April 12, 2010

Conversations with Other Women

If you'd never seen a film, but had read a film review, you'd never guess that it was describing a moving picture.  Subtlety, nuance, idiosyncrasy, faces, dialogue, action, reaction, shape, emotion.  Not a ton of that in the films that speak to us.  Or at least not in the films that I want to watch.  

Why do we watch them anyways?  Because the one thing that I'm missing from my life is a giant explosion?  Or two?  Probably not.  The chance to watch someone feel an emotion not unlike something that you may feel at any given time in your life.  Distant familiarity, maybe longing, maybe regret.  To experience what is happening to them, with them.  

In the film, the man says, "time really can't move in two directions."  But is that really true?

Roger Ebert said: "In our minds, and in our hearts, time is hardly linear or unidirectional. Visit your parents and you're instantly a child again, and if you all live long enough, time begins to curl back on itself and they become your children. Or run into a certain old girlfriend or boyfriend and you may enter a disconcerting time warp between then and now and some shared future you once envisioned, but that never came to pass."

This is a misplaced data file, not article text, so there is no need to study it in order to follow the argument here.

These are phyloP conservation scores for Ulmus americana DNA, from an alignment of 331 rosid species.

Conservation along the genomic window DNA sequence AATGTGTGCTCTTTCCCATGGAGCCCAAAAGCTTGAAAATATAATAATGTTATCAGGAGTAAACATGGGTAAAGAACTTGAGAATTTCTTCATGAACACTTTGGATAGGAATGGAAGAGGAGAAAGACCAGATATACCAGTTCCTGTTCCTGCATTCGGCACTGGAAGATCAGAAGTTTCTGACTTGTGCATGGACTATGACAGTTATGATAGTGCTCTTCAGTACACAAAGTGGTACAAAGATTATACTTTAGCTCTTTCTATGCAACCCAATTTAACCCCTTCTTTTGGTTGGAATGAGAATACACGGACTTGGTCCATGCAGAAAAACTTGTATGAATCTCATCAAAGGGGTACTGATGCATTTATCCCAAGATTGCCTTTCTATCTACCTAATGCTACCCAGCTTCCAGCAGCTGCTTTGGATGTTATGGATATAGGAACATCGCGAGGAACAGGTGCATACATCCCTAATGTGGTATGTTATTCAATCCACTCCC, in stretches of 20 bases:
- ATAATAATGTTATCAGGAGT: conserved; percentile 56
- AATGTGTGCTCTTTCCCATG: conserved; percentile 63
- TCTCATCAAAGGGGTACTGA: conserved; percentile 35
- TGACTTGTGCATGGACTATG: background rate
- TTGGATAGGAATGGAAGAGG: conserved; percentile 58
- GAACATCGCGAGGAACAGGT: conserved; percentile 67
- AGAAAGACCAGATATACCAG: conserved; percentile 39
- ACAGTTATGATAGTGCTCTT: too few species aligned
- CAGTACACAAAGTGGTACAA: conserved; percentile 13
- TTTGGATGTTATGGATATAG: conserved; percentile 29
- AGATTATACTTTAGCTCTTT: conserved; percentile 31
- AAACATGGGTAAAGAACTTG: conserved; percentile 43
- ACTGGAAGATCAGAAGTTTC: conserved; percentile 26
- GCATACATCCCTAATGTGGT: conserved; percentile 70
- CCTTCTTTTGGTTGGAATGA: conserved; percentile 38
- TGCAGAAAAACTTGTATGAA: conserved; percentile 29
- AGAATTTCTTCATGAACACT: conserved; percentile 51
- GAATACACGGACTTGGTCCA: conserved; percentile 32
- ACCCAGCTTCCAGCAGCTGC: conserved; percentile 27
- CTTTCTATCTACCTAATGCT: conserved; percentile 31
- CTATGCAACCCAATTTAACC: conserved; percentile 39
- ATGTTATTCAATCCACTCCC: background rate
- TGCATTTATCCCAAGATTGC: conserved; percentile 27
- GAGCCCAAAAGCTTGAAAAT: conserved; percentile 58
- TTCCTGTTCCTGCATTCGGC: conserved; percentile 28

There is a central struggle in the film, between the man and the woman, with each trying to get a grip on who they're with.  And in the process they begin to forget who they are themselves.  When you're with an old friend, do you feel your age?  You might, but don't you also feel that you're the age you were when you met them?  If I met you when I was 15 and we were having a conversation at 40, would you think of me as your 40-year-old friend, or as something else?  How would I think of you?  

"Is the 38-year-old you the same person as the 22-year-old you? Might the 22-year-old and the 38-year-old (and who knows how many others) exist simultaneously inside the same mind and body? And how well can you really know another person -- and for how long, given that people are always changing?" - Roger Ebert

It was not a love story, it was a conversation.  The poster lied, but that didn't matter because I didn't see the poster until after the movie.  

Things both were and weren't happening, because there both was and wasn't action.  It was almost transcendental in it's lack of commitment to plot, but that's how most of my favorite movies are.  I mean, what does it matter anyways, whether they end up together or not?  Will that affect me in some way after I've stopped watching the film?  It'll probably make me cynical if they do, so I actually prefer not to know.  

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